A Whole Foods Market in Chicago cited by Schmidt has a separate aisle of bars and drinks, but it also has a stand-up section near baked goods. “There, they are positioning bars as a healthy alternative to an indulgent treat,” he notes. “It’s more guilt-free than a doughnut.”

At a Big Y Supermarket in Connecticut, a corrugated display of Larabars were recently spotted in the fresh produce department, next to bananas. And at Phoenix-based Sprouts Farmers Market stores, an energy bar destination aisle sits in grocery, but is close to vitamins and supplements.

“There is a fair amount of crossover between the two categories as consumers experiment beyond energy bars to energy shots,” acknowledges Diana Lucas, Sprouts’ VP, vitamins/HBA.

“While many of today’s energy shots are caffeinated, we are seeing growing interest in herbal shots, which helps people who may be initially interested in energy bars to get more comfortable with natural shots and supplements,” she adds.

Change in Designation

As adverse health reports have swirled around the high caffeine content and other ingredients in drinks and shots, some energy drink brands, such as Monster and Rockstar, have switched their labels from dietary supplement to conventional beverage.

With a switch in designation, the manufacturers play by different rules and are no longer required to report adverse health events to the U.S. Food and Drug Administration as they would have to do if marketed as dietary supplements.

Earlier this year, the FDA issued final guidance to better distinguish between a liquid dietary supplement and a beverage to bring clarity to product designation. It was in anticipation of this move that the energy manufacturers decided to change product designation, explains Euromonitor’s Schmidt.

“The big reason, I believe, they shifted was because the FDA was working on draft guidance of how to label products,” he says. “Manufacturers realized the winds were shifting toward anything positioned as a drink [being] labeled as a drink even if it’s got added supplements.”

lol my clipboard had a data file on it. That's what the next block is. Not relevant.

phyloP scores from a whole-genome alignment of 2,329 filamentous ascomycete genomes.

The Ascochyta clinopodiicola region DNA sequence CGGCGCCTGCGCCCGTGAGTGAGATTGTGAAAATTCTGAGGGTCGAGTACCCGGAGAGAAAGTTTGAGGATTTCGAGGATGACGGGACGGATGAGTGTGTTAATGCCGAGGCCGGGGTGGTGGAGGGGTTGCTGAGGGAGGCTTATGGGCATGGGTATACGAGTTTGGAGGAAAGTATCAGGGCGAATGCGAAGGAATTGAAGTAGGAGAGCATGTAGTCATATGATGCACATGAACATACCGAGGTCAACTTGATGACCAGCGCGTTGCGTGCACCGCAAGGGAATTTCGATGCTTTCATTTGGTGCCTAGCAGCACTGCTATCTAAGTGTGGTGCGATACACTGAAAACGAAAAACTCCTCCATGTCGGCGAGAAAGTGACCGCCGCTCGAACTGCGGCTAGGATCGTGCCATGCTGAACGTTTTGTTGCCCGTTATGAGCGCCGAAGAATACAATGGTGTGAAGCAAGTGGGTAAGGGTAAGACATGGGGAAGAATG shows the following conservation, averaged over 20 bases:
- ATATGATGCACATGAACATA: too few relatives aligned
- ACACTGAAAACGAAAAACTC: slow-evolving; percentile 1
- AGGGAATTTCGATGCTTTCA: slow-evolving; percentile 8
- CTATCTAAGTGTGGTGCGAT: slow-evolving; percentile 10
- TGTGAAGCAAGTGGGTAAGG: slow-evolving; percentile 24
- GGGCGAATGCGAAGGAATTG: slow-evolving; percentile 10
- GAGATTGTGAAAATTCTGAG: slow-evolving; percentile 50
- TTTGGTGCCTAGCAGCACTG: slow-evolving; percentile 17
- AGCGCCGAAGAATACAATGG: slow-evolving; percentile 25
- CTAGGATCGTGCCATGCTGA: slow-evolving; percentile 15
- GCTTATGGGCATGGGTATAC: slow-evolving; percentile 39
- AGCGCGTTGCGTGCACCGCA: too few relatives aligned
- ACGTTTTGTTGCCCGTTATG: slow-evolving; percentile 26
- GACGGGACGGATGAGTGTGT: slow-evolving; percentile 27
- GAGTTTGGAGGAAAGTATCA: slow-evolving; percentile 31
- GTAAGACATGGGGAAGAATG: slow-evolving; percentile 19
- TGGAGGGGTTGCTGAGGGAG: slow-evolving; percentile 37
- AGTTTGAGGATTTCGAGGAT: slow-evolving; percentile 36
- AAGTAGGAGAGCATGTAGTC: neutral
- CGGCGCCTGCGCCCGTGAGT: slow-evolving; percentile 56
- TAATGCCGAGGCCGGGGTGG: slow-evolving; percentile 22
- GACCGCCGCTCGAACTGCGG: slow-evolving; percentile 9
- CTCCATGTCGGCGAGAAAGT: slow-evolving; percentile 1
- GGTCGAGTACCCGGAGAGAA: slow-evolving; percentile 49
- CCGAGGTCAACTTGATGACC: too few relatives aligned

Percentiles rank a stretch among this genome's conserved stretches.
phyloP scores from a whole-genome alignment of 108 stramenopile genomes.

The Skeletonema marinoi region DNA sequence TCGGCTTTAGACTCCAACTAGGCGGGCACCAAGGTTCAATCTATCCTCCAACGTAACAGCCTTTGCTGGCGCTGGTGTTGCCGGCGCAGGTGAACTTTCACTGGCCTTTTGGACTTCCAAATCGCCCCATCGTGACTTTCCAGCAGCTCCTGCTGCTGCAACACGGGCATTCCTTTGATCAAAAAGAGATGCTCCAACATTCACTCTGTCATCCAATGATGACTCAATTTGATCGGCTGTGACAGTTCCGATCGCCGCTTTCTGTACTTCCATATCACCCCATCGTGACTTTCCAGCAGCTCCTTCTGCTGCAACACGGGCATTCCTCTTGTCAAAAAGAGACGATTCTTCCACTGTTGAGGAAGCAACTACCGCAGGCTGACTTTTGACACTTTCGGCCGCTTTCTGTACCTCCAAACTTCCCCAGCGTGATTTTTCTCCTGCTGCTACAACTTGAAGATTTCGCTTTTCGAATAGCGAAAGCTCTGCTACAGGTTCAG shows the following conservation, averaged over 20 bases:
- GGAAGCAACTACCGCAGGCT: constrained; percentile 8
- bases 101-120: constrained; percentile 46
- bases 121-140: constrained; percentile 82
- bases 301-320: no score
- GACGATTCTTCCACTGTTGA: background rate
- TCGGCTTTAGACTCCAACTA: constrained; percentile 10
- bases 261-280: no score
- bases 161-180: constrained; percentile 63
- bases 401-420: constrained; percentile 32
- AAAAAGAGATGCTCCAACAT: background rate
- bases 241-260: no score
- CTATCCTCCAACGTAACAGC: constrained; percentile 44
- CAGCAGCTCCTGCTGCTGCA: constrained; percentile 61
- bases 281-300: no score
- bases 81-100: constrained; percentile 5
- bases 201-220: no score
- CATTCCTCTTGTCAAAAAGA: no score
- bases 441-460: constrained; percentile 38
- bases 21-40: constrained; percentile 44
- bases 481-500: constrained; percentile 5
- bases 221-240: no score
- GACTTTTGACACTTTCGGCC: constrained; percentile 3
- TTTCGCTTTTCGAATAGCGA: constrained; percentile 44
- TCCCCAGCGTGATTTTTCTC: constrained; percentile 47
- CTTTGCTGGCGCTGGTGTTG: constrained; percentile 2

Even though regulators have been keeping a close eye on the safety of highly caffeinated energy drinks, safety concerns haven’t stemmed consumer demand. “Energy supplements are a simple progression from coffee; so long as we are a sleep-deprived nation, the demand will remain,” says Kemp of Dorothy Lane Market.

Growing More Natural

The trend is for what are perceived to be healthier, more natural ingredients such as green coffee beans, vitamin B and ginseng, analysts note. Schmidt calls it “greenwashing” by manufacturers. Consumers are buying into the idea that green coffee beans and green tea are better for you, he says.

Demand is also moving beyond functionality to taste and flavors, lifestyle, occasions, and sustained energy. Look for protein to become a bigger element in the energy sector for sustained energy and endurance.

Meanwhile, energy bars are in the midst of a “premiumization” with flavor profiles, according to Schmidt. Brands are adopting “free-from” claims (gluten-free, dairy-free, non-GMO) on their labels.

Energy products have grown from extreme sports to mainstream sustenance. “Consumers are becoming more aware [of] and concerned with what goes into their food and supplements,” observes Kemp. “Paired with the heightened awareness of the dangers of mainstream energy drinks, we may see a greater demand for natural alternatives.”

“We anticipate the demand for energy supplements continuing to grow, but shifting more toward raw foods and superfoods, as opposed to people looking for a quick caffeine spike,” notes Sprouts’ Lucas. “The category is broadening. Customers are requesting formulas with spirulina, for example, or chlorella, as they become more educated about the benefits of natural ingredients.”